Of particular interest are the revelations by Jock Kane, ex-employee of GCHQ who tried to raise several complaints within government about corruption within that organisation. The head of GCHQ at that time was none other than Sir Arthur Bonsall, an alumni of St Catharine’s college, Cambridge.
It does not appear that attitudes towards raising complaints have improved since that period. One might in fact state that attitudes have worsened which is inevitable given the increasing powers available to the agency, the lack of oversight as I shall point out later and the increasing level of secrecy since the passing of legislation such as
- The Official Secrets Act (1989), which removed the Public interest defence.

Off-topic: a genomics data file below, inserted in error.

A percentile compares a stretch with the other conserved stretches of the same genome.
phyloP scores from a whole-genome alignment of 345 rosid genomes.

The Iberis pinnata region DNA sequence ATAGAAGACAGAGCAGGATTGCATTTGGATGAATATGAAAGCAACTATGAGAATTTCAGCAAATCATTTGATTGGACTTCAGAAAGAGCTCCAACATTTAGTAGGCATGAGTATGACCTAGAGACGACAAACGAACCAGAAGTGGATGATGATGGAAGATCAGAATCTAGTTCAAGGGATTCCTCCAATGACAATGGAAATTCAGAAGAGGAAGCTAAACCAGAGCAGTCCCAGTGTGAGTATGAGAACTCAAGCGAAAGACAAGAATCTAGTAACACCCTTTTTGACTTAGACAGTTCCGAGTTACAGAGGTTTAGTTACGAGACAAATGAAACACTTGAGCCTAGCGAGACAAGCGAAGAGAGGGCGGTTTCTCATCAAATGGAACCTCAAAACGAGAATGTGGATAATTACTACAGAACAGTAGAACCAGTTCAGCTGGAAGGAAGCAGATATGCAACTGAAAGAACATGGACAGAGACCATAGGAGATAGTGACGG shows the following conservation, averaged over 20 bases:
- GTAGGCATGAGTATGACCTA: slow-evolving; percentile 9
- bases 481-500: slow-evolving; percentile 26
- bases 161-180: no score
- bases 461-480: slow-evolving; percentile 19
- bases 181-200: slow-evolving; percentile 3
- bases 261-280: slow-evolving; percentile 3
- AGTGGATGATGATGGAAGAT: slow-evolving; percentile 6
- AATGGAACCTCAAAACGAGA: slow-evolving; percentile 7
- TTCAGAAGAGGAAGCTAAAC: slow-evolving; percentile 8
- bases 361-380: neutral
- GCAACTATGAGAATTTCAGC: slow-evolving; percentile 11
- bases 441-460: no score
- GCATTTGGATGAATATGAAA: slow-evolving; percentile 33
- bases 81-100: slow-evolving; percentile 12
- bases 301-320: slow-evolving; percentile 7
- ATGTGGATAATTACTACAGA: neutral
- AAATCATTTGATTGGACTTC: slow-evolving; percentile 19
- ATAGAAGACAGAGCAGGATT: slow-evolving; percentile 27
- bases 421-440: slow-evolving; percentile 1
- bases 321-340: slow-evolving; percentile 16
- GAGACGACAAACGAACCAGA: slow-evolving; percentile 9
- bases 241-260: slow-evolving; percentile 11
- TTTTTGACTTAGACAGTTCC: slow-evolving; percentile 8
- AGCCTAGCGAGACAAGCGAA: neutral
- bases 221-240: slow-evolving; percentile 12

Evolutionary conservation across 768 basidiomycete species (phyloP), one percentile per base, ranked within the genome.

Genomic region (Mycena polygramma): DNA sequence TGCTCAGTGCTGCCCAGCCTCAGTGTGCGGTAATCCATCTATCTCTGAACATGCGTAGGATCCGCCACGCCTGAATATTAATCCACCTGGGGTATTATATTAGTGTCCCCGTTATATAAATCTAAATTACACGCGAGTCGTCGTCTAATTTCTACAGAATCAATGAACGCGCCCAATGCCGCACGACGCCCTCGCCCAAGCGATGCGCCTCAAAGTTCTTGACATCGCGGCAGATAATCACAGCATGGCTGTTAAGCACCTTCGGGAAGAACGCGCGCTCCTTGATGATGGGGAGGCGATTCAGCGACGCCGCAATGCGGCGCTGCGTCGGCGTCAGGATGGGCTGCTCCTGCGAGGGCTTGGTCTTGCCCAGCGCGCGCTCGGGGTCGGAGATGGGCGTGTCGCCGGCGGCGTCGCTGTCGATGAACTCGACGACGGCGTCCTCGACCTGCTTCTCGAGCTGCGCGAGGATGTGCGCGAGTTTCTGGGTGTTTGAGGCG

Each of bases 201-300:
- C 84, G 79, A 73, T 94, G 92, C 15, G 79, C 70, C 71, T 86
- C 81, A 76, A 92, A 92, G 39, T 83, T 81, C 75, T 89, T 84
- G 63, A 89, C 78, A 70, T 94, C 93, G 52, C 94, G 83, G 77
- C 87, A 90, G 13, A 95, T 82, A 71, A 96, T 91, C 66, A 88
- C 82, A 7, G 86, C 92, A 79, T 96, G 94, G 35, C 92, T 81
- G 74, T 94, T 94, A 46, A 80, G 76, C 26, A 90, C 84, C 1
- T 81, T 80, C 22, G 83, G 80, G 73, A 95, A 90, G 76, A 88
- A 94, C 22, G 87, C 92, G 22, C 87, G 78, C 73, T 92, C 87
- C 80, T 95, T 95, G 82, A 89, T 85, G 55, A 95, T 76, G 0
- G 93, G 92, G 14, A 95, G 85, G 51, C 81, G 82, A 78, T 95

- The Regulation of Investigatory Powers Act (2000)
- Data Retention and Investigatory Powers Act (2014)
- Counter-Terrorism and Security Act (2015)
Mr Kane was however repeatedly rebuffed, most notably by Special Branch who prevented the publication of his book “GCHQ: The Negative asset”, and the title of this site is a homage to this.
His allegations were investigated by the journalist Duncan Campbell who revealed the existence of GCHQ in the 1970s. He concurs with much of Mr Kane’s account.